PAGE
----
There are many difficult questions in this choice on the Denver Belt, but Ordinance 300 is not one of them.
The question is simple – should cannabis sales taxes be raised in the city for epidemic research at the University of Colorado Denver? The answer is no.
This request is outside the proper use of local sales tax, especially a sin tax that is limited to a single product but only when it is sold in Denver. We are not saying that the cannabis tax cannot be increased in Denver, but the link between city services and the taxed product needs to be very close.
Voters should not ask for Ordinance 300 in favor of saving valuable local tax dollars for things that need to be resolved locally.
Epidemiological research should be funded by the federal government in the country’s top research institutes. Currently, the US federal government is investing billions of dollars in epidemiological research and the country’s top doctors and scientists are working tirelessly to develop antiviral drugs, air circulation and the benefits of masks, and COVID-19 Policy Denver taxpayers, who are already paying for federal efforts, do not need to replicate these efforts with significantly smaller contributions.
Ordinance 300 will increase the sales tax on cannabis products sold in Denver from 5.5% to 7%, generating ڈالر 7 million in annual revenue. The money raised will not go to the city of Denver, but to the University of Colorado Denver City Center.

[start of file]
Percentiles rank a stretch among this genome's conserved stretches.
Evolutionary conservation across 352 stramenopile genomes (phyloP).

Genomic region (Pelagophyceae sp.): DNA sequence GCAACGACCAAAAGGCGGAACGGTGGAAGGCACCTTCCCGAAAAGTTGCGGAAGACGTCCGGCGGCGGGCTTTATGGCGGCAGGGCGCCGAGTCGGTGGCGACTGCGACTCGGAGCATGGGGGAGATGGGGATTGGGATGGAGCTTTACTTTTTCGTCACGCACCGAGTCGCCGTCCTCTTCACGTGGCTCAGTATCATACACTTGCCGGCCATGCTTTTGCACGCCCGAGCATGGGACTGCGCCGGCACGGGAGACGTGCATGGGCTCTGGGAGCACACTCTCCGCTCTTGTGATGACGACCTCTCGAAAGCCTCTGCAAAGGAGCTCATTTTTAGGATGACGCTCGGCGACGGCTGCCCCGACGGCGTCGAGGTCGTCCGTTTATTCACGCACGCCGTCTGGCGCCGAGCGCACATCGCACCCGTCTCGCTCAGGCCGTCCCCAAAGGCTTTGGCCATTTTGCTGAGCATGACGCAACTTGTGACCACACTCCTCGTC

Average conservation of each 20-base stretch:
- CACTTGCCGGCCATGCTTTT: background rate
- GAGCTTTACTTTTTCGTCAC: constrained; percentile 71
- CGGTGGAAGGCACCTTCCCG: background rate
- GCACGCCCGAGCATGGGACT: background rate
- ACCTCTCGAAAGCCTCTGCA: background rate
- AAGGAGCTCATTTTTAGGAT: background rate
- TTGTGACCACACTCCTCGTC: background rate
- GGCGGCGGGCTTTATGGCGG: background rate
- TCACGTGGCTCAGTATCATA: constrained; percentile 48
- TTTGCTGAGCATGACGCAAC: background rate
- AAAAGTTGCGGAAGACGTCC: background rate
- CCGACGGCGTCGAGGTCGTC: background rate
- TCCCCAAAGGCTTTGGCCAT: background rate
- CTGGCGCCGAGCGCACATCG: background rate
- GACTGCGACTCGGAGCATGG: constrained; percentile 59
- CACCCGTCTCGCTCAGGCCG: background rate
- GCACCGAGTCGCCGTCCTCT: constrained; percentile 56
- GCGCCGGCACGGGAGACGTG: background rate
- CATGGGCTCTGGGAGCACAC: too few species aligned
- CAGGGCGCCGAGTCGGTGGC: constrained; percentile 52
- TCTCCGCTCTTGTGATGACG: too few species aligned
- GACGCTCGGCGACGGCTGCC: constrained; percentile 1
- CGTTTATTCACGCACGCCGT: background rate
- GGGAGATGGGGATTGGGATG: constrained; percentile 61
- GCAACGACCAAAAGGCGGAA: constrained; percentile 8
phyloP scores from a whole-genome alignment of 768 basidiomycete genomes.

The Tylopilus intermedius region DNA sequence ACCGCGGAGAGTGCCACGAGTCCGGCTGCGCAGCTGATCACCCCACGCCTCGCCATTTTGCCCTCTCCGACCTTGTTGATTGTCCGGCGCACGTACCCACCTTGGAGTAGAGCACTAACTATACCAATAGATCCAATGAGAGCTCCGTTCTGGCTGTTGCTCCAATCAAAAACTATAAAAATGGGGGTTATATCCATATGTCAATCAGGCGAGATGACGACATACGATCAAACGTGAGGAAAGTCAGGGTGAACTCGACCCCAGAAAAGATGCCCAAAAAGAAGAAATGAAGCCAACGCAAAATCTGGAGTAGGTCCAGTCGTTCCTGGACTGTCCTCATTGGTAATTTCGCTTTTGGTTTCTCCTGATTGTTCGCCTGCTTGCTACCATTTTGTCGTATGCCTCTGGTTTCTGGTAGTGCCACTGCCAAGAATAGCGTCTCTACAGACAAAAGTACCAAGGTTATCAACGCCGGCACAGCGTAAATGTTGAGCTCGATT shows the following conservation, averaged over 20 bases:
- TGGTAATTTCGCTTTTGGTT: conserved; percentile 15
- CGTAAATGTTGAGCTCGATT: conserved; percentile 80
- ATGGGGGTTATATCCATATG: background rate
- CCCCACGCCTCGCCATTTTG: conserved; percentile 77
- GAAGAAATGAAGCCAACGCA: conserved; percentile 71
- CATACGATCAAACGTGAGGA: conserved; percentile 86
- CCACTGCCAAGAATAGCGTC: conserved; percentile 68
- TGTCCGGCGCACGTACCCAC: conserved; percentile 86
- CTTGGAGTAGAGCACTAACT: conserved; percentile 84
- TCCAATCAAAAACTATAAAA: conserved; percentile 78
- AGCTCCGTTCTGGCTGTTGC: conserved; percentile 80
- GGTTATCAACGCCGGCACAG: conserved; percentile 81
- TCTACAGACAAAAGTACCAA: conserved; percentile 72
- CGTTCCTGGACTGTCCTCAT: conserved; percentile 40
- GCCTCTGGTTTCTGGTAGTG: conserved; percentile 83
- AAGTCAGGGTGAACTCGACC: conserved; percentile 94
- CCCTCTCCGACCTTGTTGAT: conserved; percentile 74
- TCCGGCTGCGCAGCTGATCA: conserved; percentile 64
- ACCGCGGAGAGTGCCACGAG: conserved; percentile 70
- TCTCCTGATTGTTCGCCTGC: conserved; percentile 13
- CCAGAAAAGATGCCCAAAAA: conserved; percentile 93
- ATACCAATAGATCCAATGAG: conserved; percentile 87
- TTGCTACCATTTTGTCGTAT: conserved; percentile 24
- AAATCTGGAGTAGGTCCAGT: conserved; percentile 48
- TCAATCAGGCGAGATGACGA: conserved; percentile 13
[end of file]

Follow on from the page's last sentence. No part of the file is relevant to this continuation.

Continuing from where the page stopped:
The expertise of this group is not infectious diseases.
City Center’s past projects include Centers for Traffic Awareness and Signalization Optimization Study, Building Feasibility Study for the School of Theology, Trail Design and Preservation of Historic Buildings for Central City, and other urban development efforts.
This is not the right place for a scientifically based research fund, especially not a recurring annual investment. If the city center has a specific, narrow-minded project related to epidemics, it wants to ask for funding from the city – for example researching the best ventilation system to prevent a super-spreader event at a special Denver cultural facility. ۔ Its advantages, as Denver City Council will do during its annual budgeting process.
City Center Executive Director Nolbert Chavez will be able to manage such a program, but will likely need to hire outside experts to build a research team. Chavez is not taking a position on the ballot question, but has told the Post how the city center will handle it if voters decide to pass Ordinance 300.
“This will be the cornerstone of our research. If these voters decide, it will enable us to hire experts from all over the world.”
We may find out in a year that cities need to fund their epidemiological research as COVID-19 stubbornly changes our daily lives, but a steady stream of dedicated revenue is premature. ۔
No more than 8% of the funds will be spent on managing the city center’s research projects. 75% will be used to fund research into personal protective equipment. Disinfection and sterilization technology and design features of physical spaces. The remaining 25% will be used for public policy and planning research.
We have warned voters against raising other taxes that keep money out of city services. We wrote in opposition to the four ballot questions in 2018 that this is a “slippery slope trend” we are seeing on the Denver Belt this year, where the four proposed sales tax increases would generate 115 million annually. Go straight to specific reasons, some of which seem out of place in the general functioning of the city government.
We urge Denver voters to reject Ordinance 300 and avoid the possibility of raising cannabis taxes for real local needs.